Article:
Rousseff’s political woes have raised the prospect of impeachment proceedings and brought out hundreds of thousands of protestors across the country on Sunday, many chanting “Dilma Out.”
Nearly three-quarters of U.S. adults (73%) say they approve of the U.S. renewing ties with Cuba. A similar median of 77% across five Latin American countries surveyed also approve of this action.
Those surveyed are generally disgruntled about the state of their economy, and many are also pessimistic about the financial prospects of the next generation.
In the U.S., support for restoring ties with Cuba rose across nearly all partisan groups, as the two countries moved this week to end more than 50 years of diplomatic conflict.
While Latin Americans approve of the U.S. re-establishing diplomatic relations with Cuba, they hold mixed views on Cuba overall and have little confidence in Raul Castro.
As a whole, Latin America enjoyed solid economic growth in the first decade of this century, with a fall in poverty, a decrease in income inequality and a rise of its middle class.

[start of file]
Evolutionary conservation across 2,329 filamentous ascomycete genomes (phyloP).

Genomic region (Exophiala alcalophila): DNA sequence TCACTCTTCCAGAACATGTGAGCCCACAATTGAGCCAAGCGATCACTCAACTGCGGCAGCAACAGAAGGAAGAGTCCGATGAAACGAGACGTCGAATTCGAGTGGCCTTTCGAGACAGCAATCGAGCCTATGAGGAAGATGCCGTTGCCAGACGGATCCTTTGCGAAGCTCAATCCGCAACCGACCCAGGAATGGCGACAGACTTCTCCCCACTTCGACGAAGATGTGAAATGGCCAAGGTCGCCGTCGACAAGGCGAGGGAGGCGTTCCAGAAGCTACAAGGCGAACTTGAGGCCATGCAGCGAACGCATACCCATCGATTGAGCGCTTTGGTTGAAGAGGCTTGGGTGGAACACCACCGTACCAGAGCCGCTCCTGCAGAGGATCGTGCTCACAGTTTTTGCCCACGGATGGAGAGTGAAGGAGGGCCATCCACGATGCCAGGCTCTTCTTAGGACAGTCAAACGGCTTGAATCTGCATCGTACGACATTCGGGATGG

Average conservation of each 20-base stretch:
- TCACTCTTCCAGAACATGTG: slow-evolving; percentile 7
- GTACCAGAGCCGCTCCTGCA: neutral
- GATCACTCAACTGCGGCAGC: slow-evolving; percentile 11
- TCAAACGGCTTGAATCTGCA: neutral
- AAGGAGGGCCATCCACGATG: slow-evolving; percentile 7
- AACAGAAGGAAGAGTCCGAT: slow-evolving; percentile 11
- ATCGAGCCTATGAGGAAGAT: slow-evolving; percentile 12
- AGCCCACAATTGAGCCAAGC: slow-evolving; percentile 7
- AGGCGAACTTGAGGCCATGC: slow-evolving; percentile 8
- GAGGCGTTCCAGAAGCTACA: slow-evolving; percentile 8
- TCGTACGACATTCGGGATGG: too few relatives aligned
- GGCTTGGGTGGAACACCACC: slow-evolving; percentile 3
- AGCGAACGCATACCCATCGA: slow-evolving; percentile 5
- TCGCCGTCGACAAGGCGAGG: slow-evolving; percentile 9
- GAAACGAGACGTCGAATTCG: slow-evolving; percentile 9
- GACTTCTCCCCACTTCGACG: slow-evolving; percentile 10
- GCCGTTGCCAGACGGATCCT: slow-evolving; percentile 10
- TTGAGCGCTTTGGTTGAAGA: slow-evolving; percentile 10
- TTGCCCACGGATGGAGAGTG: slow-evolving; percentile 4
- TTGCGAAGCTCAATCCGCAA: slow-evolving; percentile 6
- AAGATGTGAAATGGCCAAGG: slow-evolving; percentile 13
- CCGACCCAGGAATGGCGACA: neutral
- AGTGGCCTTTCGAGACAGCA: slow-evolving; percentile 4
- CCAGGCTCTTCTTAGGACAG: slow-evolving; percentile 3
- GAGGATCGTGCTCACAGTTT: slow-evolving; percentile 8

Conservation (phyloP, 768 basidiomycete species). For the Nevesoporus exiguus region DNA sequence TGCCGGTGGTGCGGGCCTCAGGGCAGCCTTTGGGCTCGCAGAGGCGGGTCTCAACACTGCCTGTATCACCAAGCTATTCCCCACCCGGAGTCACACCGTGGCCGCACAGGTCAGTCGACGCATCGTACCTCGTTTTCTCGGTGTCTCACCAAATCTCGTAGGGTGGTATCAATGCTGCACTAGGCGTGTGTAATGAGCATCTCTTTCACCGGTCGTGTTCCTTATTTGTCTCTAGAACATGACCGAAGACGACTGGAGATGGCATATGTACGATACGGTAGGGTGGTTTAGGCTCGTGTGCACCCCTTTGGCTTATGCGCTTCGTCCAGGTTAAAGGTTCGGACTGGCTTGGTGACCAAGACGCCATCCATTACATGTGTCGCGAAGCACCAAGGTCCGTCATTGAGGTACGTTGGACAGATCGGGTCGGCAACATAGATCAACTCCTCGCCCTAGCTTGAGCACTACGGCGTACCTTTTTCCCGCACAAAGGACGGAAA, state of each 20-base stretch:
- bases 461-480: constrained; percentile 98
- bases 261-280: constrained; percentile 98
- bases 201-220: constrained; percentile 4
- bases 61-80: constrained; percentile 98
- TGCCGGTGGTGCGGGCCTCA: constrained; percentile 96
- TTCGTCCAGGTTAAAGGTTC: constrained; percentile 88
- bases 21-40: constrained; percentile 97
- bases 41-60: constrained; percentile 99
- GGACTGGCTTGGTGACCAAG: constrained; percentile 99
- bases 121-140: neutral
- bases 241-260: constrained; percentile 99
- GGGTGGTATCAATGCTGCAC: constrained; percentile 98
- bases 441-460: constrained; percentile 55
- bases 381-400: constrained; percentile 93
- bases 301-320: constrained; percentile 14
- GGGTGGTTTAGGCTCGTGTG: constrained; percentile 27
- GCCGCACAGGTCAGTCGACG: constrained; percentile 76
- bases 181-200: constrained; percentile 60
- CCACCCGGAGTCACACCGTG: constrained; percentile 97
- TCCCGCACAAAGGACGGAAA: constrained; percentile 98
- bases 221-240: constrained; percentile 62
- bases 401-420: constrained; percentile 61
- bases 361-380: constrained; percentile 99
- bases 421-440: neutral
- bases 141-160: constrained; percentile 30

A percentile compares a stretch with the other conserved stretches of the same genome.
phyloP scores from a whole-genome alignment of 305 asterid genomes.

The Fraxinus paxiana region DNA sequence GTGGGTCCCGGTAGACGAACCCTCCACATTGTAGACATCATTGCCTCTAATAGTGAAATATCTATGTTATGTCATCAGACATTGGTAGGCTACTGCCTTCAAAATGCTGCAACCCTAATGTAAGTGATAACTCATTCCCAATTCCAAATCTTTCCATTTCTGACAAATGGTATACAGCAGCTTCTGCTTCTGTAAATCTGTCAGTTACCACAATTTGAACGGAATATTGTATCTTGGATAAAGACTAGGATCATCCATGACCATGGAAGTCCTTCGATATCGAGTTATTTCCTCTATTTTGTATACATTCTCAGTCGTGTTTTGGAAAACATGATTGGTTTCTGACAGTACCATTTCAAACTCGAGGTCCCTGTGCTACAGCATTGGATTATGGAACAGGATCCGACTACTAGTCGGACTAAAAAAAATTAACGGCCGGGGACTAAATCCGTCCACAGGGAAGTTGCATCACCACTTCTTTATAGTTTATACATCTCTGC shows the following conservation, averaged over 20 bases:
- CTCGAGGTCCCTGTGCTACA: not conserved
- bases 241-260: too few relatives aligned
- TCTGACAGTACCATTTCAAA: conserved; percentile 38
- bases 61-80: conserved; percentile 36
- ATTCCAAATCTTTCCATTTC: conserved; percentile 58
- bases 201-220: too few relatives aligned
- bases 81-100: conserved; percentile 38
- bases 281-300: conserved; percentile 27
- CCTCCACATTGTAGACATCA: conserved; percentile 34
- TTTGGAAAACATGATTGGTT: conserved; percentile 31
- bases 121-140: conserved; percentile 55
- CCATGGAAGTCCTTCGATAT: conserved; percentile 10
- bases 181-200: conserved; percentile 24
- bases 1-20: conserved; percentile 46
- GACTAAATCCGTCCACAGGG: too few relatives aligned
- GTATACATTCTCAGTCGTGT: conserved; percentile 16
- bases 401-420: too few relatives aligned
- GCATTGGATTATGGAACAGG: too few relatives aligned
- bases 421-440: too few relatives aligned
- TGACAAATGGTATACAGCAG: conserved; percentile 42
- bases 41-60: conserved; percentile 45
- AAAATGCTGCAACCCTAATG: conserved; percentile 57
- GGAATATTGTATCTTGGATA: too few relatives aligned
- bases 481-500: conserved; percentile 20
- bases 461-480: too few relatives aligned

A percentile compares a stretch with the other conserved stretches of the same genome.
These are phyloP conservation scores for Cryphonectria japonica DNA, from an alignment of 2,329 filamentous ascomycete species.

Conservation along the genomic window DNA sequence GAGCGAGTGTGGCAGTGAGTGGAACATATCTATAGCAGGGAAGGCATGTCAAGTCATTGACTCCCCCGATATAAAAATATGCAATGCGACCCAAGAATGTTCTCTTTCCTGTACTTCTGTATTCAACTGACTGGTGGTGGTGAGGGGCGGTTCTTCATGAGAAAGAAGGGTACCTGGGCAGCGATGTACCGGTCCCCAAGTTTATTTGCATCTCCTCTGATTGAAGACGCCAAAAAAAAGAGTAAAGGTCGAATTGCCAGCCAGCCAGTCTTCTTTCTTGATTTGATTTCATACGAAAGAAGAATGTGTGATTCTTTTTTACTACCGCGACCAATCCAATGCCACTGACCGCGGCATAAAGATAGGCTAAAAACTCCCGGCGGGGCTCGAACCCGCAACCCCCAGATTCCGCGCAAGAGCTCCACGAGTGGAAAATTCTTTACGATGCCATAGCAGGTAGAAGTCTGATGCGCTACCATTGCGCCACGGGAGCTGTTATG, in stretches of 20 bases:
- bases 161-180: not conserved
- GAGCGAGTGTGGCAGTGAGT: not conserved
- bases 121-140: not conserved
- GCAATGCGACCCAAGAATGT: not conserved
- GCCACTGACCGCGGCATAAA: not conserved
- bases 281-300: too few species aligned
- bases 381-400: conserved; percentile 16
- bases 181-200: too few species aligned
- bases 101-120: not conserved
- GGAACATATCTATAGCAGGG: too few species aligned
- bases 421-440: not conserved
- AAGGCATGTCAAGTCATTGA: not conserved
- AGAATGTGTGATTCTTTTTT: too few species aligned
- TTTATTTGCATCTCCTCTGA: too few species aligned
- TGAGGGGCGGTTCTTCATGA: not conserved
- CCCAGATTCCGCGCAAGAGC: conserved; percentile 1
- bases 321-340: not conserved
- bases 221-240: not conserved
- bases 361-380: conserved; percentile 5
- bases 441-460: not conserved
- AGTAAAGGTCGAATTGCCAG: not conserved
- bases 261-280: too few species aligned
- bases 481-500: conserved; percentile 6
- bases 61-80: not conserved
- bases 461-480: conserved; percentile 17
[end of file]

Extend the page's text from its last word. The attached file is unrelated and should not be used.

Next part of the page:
Pope Francis begins a highly anticipated seven-day South American trip on Sunday that includes stops in Ecuador, Bolivia and Paraguay. As millions of faithful Catholics prepare to welcome Pope Francis next week, here are key facts about his trip.
Revelations in September 2013 that the U.S. government had monitored the private communications of Brazil’s President Dilma Rousseff had strained relations between the two countries.
Hispanic growth in the U.S. has slowed in recent years, and the trend continued in 2014, as evidenced by new figures released this week by the Census Bureau.
While laws allowing same-sex marriage have become more common in European countries and in U.S. states, gay marriage advocates also have gained ground in some parts of Latin America. Most recently, the Mexican Supreme Court issued a ruling making it much easier for gay and lesbian couples to wed.